In 2014, Artek hosted 5854 children, in 2015 – 18858, in 2016-31200, in 2017 – 39000, in 2018 – 40000 children, in 2019 – 44025 children, in 2020-17287 children from different regions of the Russian Federation and abroad. This numbers include more than 6,300 children from 87 countries visited Artek from 2014 to 2020.[16]

Artek during the 2022 Russian invasion of Ukraine[edit]

During the 2022 Russian invasion of Ukraine, Ukrainian children between the age of 6 and 16 from occupied parts of Ukraine were being held at the Artek camp against the will of their parents. The children were being taught the Russian narrative about the war, including the claim that the Kherson and Zaporizhzhia oblasts had been annexed and were therefore parts of Russia, and that the Ukrainian-controlled parts of these oblasts were being occupied by Ukraine. [17]

In October 2022, the Russian news agency TASS stated that there were around 4,500 children from the Kherson and Zaporizhzhia oblasts on Crimean summer camps.[17]

According to Russian authorities, the children were being saved from the special military operation that Russia started in order to liberate Ukraine. According to Ukraine’s human right’s ombudsman, Dmytro Lubinets, this was a part of a Russian effort to erase Ukrainian identity. [17]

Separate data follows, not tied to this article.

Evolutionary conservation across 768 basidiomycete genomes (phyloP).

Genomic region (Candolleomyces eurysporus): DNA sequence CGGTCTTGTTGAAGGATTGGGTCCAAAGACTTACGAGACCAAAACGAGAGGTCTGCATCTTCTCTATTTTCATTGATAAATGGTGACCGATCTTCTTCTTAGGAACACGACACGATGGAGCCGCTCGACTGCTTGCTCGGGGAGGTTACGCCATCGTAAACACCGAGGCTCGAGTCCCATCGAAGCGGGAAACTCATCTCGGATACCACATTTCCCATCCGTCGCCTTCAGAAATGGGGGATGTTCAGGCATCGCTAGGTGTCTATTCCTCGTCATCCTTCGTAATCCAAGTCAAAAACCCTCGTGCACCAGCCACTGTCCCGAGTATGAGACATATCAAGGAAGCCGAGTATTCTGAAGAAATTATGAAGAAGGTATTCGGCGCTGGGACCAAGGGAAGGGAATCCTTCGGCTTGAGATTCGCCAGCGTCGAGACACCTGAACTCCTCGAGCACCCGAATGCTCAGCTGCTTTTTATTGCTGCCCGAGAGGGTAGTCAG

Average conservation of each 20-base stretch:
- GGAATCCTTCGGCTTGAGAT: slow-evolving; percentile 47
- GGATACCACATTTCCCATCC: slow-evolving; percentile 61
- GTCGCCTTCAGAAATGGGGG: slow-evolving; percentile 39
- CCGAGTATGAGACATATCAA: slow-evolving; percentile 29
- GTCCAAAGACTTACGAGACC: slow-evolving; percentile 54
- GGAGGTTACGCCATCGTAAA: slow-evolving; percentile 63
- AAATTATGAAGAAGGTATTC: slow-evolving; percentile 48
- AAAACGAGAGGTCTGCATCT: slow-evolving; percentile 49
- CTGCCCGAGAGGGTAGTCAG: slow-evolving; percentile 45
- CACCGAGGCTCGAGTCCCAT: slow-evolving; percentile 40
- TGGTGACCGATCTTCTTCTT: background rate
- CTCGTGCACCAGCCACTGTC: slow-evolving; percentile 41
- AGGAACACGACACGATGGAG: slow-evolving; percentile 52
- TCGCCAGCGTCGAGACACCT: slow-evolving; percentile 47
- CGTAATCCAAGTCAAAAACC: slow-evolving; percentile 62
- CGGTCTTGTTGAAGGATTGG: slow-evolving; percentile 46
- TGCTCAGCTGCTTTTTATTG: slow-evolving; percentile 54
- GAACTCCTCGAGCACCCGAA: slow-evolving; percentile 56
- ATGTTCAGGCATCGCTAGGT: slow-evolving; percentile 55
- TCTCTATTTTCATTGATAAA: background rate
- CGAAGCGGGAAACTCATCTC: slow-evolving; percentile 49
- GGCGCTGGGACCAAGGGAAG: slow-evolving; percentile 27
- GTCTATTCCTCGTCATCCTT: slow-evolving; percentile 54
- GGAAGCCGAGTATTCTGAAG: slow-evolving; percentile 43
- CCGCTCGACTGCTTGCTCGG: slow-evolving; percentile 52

Notable visitors[edit]

Among honorary guests of Artek were:


In 2009, a criminal case was opened after several children stated they were raped in the camp.[26][27] Three deputies of the Verkhovna Rada (Ukrainian parliament) and a priest are involved in this case according to BYuT Rada deputy Hryhoriy Omelchenko.[28] On 21 May 2010, a Verkhovna Rada commission investigating these allegations was disbanded after it failed to find enough evidence to proceed.[29]

In 1952 Turkish poet Nâzım Hikmet visited the Cypress camp in Artek, where he was appalled to realize he stepped on a former gravestone with a verse of the Quran facing up; years earlier, numerous Muslim cemeteries in Crimea were dismantled after the ethnic cleansing of Crimean Tatars from Crimea, with the gravestones and pieces of them used as bricks.

Only until Hikmet complained was that particular gravestone brick facing up removed, but for many years it was not considered objectionable by the many Soviet visitors of the camp who saw nothing wrong with stepping on the tombstone or simply ignored it.[30]

See also[edit]


  1. ^ Артек, Great Soviet Encyclopedia
  2. ^ The International Children Center Artek Archived 7 June 2014 at the Wayback Machine - Ukrainian tours
  3. ^ Information about Artek at the State Management of Affairs website Archived March 19, 2013, at the Wayback Machine
  4. ^ Yuschenko expresses concern over situation with Artek children's center Archived March 14, 2012, at the Wayback Machine, Interfax-Ukraine (January 28, 2009)